By Luis Arroyo, in Madrid | Changing the goal posts… Again, Brussels rectified. The euro finance ministers Ecofin made this morning the decision of not waiting until 2013 to release at least part of the capital aid package. A third of the total sum of €100 billion will be available in July.
The connotations of this change of mind, though, go beyond the mere evidence of having to adapt to a harsher market environment. Until yesterday, the conditions and the word of Germany's Chancellor Angela Merkel were known, loud and clear: she said there would be no money before a common supervisor, under the roof of the European Central Bank, was set up for the euro zone's banking sector. She also said this would not be done this year. She was adamant this was a non-debatable point for the German government.
But things have evolved. The markets sent a warning during Monday's sessions, pushing particularly Spain towards the brink of the abyss. The Spanish banking industry's recapitalisation will begin now. Unfortunately, this is the confirmation that the euro zone's heavy weights have no plan whatsoever, that they just react to events. And that's all there is.
On one hand, Spain has been given a longer deadline to tackle the deficit, which will soften the situation for each year. In 2012, the target will be to cut the public deficit down to 6.3 percent per GDP, a percentage point higher than it had been marked before. The 3 percent deficit target should be achieved in 2013, a much more realistic goal and in line with the International Monetary Fund's recommendations to avoid the contraction of a too-ambitious fiscal consolidation policy.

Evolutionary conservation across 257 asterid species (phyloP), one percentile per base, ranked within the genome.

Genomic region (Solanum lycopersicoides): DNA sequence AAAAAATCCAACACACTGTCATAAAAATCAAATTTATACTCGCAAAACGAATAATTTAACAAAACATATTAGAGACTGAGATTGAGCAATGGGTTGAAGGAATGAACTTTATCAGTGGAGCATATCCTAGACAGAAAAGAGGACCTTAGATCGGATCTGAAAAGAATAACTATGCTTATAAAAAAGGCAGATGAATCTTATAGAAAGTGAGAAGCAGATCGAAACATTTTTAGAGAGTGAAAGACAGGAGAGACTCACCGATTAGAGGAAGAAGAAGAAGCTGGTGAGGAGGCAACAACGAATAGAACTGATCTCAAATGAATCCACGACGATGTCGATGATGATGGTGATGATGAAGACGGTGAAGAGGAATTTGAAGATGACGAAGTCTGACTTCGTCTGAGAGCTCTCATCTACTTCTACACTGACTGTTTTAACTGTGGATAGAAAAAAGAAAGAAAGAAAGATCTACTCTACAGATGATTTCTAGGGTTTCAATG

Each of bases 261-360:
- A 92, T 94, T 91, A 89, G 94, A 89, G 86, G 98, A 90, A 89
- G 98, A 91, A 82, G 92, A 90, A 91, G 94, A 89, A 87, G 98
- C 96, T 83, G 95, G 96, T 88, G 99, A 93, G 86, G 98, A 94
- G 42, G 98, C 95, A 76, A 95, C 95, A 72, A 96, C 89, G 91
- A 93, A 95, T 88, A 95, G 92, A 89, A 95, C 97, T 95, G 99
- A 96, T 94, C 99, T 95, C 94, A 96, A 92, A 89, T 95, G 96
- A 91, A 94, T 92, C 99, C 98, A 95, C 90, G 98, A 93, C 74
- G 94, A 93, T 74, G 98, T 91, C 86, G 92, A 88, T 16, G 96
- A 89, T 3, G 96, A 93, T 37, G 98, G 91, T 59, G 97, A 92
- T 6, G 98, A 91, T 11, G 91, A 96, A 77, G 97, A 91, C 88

On the other hand, it looks like Spain's finances will be closely monitored and, even if just temporarily, the government will assume the debt resultant from the banking sector rescue, which is urgent. Spanish president Mariano Rajoy's intentions of completely offsetting the bailout debt without any impositions have not come to realisation.
The situation is an impossible one. Credit needs are dire, and we still don't know if the government, the Fund for Orderly Bank Restructuring or the Bank of Spain will take command of the banking bailout. Tapping the bond markets in these circumstances will not be fun.